Volvo is on a mission to advance vehicle safety with innovative new technology, and to become 100 percent carbon free as an automaker, all in the name of protecting lives. This November, Volvo will introduce its all-new, all-electric flagship SUV dubbed the Volvo EX90 (it was once going to be called Embla, and will eventually replace the current XC90 three-row SUV). The EX90 will feature a new suite of sensors both inside and out of the car to advance its assisted driving and safety systems. Before we get a chance to look at it, though, Volvo is detailing its new safety suite of technology early.
The new Volvo EX90 will offer an advanced suite of eight cameras, five radar units, 16 ultrasonic sensors, and a forward-facing LiDAR (Light Detection and Ranging) machine. Altogether, the system constantly scans the vehicle’s environment creating what Volvo calls an “invisible” 360-degree shield of safety, with the LiDAR system generating a 3D map of the path ahead of the vehicle.
On the EX90, the LiDAR system will be mounted on the roof above the windshield in an equipment pod, where it has the best position for detection, and will be able to map pedestrians up to 250 meters away, or about 820 feet. Volvo says this new advanced system will also be able to detect hard-to-spot objects, like a black tire on a dark road at night, up to 120 meters in advance, or about 390 feet. Volvo says its new LiDAR and sensor suite will eventually be standard on all its models. The company projects the tech could reduce severe crashes by up to 20 percent, and reduce overall crashes by 9 percent.
While the design will be detailed in full at the reveal this November, Joachim de Verdier, head of Safe Vehicle Automation at Volvo Cars, did admit to MotorTrend that there were quite a few headaches for the design team trying to integrate the new safety tech, who weren’t a fan of the rooftop application initially. “It’d be like having eyes in your knees,” to mount the LiDAR sensors any lower. Ultimately, the safety engineering team got its requests, but the design team worked hard to integrate the tech and make it work as a Volvo design still.
Volvo won’t stop there. There’s also new tech inside the EX90, with two new cameras facing the driver for what Volvo dubs its “Driver Understanding” monitoring system. The two cameras monitor the face and eyes of the driver for any indications of distraction, drowsiness, or any other inattentiveness, and after a short period, the vehicle will begin to warn the driver and occupants to pay attention to the road ahead. Volvo says it adopted a dual-camera setup not for stereoscope vision or anything like that, but simply because engineers found it was very common for the driver’s hand or arm to block a single camera mounted behind the steering wheel, so they added a second off to the side.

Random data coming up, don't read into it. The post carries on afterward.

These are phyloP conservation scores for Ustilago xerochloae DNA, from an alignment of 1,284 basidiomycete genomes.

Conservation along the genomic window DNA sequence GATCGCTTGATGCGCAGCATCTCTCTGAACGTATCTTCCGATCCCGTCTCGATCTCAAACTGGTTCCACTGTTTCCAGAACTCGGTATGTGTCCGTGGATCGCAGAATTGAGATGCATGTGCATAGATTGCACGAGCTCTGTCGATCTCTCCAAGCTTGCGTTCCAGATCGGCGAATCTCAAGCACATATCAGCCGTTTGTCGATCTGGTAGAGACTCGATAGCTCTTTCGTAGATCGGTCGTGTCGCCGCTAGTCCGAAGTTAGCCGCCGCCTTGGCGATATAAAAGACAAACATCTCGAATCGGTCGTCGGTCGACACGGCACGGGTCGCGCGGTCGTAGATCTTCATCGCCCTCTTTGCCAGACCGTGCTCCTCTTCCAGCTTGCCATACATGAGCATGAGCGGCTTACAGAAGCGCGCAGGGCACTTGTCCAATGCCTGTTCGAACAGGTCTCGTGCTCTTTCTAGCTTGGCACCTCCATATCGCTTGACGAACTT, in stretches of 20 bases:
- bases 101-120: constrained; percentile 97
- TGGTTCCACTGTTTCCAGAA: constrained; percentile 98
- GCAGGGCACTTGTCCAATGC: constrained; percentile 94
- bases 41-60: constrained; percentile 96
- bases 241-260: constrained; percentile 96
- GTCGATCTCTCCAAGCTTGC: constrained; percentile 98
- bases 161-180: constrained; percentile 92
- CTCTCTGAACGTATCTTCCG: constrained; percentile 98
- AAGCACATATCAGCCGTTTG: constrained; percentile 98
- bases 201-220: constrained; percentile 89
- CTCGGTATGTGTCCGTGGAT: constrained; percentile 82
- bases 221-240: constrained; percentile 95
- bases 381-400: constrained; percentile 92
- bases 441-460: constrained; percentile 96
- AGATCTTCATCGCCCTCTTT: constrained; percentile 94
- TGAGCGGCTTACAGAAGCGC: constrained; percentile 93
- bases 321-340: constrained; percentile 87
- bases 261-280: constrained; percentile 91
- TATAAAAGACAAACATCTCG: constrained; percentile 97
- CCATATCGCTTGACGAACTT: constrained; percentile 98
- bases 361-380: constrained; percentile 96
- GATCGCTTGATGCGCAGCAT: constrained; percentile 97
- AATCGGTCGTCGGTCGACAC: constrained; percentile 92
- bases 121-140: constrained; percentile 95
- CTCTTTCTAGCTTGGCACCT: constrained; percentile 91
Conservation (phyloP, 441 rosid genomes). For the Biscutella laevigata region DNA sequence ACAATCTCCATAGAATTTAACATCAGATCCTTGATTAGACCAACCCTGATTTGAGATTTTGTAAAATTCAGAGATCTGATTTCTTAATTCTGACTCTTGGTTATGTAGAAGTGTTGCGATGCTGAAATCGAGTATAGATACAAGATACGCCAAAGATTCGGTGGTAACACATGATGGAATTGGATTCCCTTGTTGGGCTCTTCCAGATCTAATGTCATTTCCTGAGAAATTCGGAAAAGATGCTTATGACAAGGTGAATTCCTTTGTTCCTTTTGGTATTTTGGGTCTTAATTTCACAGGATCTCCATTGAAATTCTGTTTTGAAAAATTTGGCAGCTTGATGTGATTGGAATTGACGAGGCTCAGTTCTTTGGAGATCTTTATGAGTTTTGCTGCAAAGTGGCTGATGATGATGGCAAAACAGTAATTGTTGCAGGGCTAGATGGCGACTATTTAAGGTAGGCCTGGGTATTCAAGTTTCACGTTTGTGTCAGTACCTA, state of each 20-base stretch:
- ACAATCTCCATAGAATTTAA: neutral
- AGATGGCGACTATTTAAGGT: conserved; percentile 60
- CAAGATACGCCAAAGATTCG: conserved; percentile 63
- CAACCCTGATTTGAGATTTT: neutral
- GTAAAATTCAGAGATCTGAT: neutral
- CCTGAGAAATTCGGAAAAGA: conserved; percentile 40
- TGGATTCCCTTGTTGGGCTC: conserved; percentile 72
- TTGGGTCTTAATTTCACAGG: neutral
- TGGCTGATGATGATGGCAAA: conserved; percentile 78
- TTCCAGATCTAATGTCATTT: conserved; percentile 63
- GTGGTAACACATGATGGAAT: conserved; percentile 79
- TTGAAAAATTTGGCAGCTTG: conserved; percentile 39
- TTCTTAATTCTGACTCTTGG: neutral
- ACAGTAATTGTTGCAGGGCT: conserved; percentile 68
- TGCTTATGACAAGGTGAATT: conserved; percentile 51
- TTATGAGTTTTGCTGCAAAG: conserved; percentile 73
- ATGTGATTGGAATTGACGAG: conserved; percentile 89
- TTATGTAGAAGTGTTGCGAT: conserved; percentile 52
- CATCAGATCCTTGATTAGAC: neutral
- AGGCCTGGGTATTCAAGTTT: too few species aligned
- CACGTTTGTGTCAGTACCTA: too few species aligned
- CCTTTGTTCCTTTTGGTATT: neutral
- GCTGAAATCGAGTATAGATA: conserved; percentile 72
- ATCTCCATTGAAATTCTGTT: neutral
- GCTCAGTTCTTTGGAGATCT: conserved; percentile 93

Volvo says it has worked in allowances for “natural variations” in eye movement, and in an interview with MotorTrend, Volvo technical specialist Mikael Aust said research indicated most drivers maintain awareness and focus ahead approximately 80 percent of the time they’re driving. The new Driver Understanding system will also gauge whether a driver has been staring ahead for too long, as well, which could indicate they have zoned out and their thoughts are drifting away from the task at hand. The system also uses a capacitive touch steering wheel to detect driver inputs and when they’ve let go of the wheel. The car will be capable of chiming an increasing intensity of warnings, and if there’s no response, the vehicle will flash its hazards and safely pull off to the side of the road and stop.
Volvo says the driver monitoring system, aside from any required accident recording systems, will not record the driver with any video or images. The system needs a live feed of the driver’s face, but it doesn’t have a need to store any of that data, which would just be an additional burden on the limited data storage capacity of the car for no real purpose. Additionally, the system will not initially be used for any other purposes, like facial recognition or human vitals tracking, but other Volvo teams may come up with various use cases for the driver monitoring camera in the future.
The new sensor suite and interior monitoring system are critical touchstones in Volvo’s journey to offering a fully self-driving system one day, which the company still says is a few years away, at least. “We’ve made great progress on exterior sensing in the last decades, thanks to our committed work on crash prevention systems,” said Thomas Broberg, Acting Head of Volvo Cars Safety Centre. “Interior sensing is one of the next safety frontiers for us. We will continue to learn, develop and deploy new features step by step to help improve safety as our knowledge increases and matures.”
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